It’s nice to think that Winston-Salem is where this surge all started.
Isner had won at Newport earlier last summer. But he went out in the early rounds at both Masters 1000 tournaments in Montreal and Cincinnati, and saw his ranking drop as low at No. 47 in late July. He came to the WSO ranked No. 28.
He played the local favorite’s role to the hilt and beat Dudi Sela, Jarkko Nieminen, Marcos Baghdatis, Andy Roddick and then Julien Benneteau in the finals for his third career title.
Then it was off to New York for the US Open, where he continued his momentum all the way to the quarterfinals before losing to Andy Murray. Along the way, he beat Baghdatis, Robby Ginepri, Alex Bogomolov Jr. and Gilles Simon.
He then opened more eyes by reaching the semifinals of the Paris Masters 1000 in November, with wins over Stanislas Wawrinka, Igor Kunitsyn, Feliciano Lopez and World No. 5 David Ferrer, before losing to French favorite Jo-Wilfried Tsonga.
He went out in the third round of the Australian Open in this year’s first Grand Slam, then went to the quarterfinals in Memphis and semifinals at Delray Beach.
Then came the first signature win, over Federer on indoor clay in the Davis Cup first round. It was a stunning, dominant victory, the highlight of a 5-0 U.S. sweep that moved the Americans into quarterfinal action at France.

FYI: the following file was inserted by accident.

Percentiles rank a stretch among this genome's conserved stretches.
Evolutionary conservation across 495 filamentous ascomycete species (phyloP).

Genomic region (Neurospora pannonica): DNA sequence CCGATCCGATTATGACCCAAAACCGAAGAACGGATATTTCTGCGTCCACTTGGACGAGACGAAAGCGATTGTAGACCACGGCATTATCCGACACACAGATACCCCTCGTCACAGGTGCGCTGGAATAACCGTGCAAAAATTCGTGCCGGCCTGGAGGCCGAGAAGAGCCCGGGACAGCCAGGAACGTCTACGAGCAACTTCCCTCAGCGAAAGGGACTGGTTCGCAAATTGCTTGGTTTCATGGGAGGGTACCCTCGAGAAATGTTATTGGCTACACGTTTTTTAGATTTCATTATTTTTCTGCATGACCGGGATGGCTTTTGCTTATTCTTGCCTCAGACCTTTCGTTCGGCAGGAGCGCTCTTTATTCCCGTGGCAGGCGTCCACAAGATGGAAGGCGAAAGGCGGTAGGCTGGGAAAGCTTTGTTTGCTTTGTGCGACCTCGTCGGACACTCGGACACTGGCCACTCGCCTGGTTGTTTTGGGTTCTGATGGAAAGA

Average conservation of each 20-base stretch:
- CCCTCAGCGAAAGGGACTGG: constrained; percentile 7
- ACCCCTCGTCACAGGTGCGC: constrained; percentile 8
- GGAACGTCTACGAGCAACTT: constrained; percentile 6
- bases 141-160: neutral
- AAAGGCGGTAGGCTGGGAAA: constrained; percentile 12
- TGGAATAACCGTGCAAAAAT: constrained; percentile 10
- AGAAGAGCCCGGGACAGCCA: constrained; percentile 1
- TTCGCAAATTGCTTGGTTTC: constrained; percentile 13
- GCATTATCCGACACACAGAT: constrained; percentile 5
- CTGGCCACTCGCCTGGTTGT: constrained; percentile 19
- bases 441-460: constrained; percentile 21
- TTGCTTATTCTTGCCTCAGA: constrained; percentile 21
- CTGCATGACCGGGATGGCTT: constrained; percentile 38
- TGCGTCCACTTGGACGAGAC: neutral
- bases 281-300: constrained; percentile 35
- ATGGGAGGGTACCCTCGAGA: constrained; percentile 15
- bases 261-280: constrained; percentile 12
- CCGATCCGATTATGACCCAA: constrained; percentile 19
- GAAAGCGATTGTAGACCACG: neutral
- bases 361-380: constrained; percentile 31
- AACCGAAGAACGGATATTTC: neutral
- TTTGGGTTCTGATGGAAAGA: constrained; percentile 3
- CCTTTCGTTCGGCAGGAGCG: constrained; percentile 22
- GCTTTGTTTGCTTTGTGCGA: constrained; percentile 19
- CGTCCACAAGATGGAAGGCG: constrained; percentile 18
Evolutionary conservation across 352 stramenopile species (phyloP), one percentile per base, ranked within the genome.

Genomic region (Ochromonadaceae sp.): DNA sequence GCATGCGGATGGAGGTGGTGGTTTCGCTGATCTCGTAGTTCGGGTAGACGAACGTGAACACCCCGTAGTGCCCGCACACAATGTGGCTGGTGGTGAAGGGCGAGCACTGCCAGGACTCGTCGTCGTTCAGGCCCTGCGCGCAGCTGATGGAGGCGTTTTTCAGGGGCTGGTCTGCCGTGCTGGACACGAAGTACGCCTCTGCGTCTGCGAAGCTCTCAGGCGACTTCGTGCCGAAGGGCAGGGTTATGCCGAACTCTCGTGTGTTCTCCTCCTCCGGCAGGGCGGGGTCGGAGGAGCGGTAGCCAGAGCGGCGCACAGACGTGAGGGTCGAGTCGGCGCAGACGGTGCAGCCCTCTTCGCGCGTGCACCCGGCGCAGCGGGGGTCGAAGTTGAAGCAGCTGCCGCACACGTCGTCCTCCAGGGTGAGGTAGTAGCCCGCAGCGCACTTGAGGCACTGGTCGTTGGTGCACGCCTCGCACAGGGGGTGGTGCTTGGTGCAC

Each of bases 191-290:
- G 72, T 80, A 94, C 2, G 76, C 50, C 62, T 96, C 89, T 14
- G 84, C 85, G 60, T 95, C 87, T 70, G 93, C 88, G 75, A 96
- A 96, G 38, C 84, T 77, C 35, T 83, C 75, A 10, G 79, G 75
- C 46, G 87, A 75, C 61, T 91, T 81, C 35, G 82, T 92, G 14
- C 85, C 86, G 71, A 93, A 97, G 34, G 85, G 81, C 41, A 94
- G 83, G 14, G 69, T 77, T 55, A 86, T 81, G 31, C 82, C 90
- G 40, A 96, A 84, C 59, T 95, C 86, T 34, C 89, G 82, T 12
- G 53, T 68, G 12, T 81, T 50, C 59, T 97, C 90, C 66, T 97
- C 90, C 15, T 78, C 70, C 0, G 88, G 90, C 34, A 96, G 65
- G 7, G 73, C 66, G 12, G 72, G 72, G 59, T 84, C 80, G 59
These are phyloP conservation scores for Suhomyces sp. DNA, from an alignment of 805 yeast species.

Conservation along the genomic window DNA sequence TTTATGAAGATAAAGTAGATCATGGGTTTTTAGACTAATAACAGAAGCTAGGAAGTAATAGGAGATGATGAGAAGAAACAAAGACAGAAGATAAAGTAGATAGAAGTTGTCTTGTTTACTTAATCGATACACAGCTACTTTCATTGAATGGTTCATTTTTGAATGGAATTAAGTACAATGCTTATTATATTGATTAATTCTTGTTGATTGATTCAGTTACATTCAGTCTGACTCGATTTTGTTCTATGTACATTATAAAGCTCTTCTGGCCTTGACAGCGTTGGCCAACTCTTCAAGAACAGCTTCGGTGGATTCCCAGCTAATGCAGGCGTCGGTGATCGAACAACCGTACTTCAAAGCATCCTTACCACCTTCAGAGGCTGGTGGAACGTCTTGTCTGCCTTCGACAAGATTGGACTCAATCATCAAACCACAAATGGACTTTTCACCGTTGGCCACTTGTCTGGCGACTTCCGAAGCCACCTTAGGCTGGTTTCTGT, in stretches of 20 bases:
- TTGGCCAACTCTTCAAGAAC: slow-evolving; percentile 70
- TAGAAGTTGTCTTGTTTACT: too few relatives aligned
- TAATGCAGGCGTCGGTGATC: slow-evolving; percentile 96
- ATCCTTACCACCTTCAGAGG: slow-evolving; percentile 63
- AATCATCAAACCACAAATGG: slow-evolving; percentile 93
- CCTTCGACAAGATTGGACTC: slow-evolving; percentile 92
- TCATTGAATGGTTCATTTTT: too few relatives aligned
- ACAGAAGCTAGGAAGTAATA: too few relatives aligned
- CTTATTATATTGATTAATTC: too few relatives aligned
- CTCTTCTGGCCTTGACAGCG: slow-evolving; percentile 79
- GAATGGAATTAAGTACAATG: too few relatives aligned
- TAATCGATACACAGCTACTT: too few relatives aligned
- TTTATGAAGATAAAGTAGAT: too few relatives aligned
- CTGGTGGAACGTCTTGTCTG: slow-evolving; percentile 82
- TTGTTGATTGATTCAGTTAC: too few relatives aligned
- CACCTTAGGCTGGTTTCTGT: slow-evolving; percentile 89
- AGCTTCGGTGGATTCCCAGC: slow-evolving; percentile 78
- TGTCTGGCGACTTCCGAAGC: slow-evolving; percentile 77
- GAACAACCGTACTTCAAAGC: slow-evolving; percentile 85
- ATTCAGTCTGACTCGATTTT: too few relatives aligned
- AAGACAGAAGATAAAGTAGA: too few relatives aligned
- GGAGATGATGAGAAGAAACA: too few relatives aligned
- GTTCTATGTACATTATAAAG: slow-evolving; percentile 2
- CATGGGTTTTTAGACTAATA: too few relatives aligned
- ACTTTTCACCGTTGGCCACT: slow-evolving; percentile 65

"I knew going into this year that I had the tools and I had the game to be able to, you know, at least compete with these guys," Isner said. "I take the court no matter who I’m playing expecting to win and believing to win. There’s really no reason to take the court if I believe otherwise. So the win against Roger was very big for my confidence, and obviously the win over Novak will be very good for my confidence also."
The win over Djokovic came after Isner beat Federico Gil, Monaco, Matthew Ebden and Simon to reach the semis.
He was upset by Florian Mayer in the third round of the Sony Ericsson Open, showing a bit of emotional fatigue from the previous week, but that shouldn’t stop the momentum he has going into the Davis Cup quarterfinal.
Isner told reporters at Indian Wells that he is surprised by all the recent success, but not satisfied by it. He now has Masters 1000 Series and perhaps even a Grand Slam title among his goals.
"I’ve just kept surprising myself after each year," he said. "After a certain point – I think when I reached the Top 50 in the world, that’s actually when I actually did believe I could crack the Top 10.
"But I’ve just kept improving. I’ve always been a late bloomer. I was a decent junior, nothing special. I was a decent player in college my first years. I became the No. 1 player in college my junior year. So I’ve always improved as I’ve gotten older. And I am 26, which isn’t exactly young, but I feel like my best tennis is ahead of me. I don’t quite have the miles on my body that a lot of other players have, because I haven’t been out here since I was 17 or 18.
"So I have surprised myself. But now that I’m inside the Top 10, I feel like I belong there. I want to try my best to, you know, stay in the Top 10 for awhile."